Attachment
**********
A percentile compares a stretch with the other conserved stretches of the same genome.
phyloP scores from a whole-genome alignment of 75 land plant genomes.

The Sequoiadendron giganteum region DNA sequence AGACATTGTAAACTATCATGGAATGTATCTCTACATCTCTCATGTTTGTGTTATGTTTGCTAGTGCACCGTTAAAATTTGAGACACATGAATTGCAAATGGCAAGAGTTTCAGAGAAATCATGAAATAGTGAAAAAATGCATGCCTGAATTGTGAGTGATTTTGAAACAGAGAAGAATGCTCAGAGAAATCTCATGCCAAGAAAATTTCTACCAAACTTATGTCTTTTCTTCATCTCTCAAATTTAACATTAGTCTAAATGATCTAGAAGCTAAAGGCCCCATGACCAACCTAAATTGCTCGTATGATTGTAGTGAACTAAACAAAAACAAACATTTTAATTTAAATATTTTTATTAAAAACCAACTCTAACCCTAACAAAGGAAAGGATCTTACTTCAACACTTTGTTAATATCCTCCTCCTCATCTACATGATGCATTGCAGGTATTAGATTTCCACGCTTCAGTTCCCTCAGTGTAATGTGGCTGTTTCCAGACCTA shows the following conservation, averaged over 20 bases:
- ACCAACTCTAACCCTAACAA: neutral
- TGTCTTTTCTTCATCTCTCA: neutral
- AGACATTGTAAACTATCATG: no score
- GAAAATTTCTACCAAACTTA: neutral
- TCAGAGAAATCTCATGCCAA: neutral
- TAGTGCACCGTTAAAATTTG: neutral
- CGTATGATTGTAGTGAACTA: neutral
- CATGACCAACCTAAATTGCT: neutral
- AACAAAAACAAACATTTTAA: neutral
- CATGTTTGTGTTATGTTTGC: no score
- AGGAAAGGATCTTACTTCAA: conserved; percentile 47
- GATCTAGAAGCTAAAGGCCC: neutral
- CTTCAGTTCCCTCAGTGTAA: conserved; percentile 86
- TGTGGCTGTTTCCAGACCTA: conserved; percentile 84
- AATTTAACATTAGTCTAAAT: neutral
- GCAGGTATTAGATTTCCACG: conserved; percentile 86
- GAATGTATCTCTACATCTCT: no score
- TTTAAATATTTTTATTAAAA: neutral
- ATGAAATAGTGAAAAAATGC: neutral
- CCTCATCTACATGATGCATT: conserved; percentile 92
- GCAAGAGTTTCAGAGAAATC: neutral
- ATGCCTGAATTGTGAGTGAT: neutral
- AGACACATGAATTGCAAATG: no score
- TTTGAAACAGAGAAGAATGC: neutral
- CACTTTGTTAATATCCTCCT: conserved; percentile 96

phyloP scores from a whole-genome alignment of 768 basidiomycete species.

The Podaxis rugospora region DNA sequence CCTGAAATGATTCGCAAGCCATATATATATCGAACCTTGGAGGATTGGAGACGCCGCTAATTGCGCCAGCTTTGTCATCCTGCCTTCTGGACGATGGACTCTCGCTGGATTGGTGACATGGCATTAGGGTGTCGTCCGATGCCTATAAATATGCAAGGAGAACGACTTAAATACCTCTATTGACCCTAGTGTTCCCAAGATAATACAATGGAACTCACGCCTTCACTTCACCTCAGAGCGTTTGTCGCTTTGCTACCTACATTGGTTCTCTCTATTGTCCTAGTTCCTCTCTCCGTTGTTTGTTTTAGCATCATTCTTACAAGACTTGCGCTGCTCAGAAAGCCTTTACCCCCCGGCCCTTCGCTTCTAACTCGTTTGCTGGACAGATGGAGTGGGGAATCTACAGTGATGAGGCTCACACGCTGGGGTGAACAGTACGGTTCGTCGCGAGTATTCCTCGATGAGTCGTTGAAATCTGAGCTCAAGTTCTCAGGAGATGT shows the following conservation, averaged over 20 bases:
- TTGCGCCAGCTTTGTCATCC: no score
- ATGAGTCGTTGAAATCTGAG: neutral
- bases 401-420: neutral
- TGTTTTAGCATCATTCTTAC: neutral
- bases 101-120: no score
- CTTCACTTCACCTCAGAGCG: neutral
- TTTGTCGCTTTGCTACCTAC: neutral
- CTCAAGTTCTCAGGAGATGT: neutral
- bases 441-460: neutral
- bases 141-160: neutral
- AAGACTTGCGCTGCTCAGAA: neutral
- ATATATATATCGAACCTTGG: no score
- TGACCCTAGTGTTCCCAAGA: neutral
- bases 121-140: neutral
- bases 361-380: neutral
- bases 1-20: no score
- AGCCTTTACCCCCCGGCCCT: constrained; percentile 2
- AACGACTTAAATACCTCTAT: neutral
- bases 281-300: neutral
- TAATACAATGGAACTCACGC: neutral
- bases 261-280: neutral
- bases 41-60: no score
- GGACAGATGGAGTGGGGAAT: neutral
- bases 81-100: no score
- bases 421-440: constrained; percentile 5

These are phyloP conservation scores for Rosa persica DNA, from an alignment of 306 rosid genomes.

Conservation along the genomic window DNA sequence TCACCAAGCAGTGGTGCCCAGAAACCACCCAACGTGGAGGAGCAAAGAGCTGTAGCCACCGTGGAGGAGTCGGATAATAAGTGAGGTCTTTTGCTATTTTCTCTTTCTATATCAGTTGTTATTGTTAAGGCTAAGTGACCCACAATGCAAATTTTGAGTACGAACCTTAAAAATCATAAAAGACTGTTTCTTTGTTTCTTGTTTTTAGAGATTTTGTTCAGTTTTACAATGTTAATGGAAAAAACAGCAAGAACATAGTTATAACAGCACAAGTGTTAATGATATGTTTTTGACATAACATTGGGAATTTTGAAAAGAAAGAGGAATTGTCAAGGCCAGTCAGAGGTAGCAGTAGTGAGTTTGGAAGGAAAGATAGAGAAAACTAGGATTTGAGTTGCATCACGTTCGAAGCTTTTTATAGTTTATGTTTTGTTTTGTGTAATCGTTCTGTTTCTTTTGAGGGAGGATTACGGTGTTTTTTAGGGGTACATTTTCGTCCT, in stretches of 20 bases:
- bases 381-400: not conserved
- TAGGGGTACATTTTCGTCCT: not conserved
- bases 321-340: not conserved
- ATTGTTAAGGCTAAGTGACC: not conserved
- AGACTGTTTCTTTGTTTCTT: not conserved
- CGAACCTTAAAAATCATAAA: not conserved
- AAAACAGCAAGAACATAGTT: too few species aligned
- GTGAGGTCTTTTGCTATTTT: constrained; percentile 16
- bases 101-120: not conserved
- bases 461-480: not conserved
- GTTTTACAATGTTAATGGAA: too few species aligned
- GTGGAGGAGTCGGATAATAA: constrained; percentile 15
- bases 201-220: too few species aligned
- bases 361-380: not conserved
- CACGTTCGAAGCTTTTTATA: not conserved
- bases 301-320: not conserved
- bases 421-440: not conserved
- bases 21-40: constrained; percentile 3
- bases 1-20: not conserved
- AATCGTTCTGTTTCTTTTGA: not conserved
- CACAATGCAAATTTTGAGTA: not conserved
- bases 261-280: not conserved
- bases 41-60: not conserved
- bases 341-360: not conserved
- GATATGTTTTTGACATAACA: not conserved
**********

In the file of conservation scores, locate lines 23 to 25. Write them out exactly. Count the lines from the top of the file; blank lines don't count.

- CCTCATCTACATGATGCATT: conserved; percentile 92
- GCAAGAGTTTCAGAGAAATC: neutral
- ATGCCTGAATTGTGAGTGAT: neutral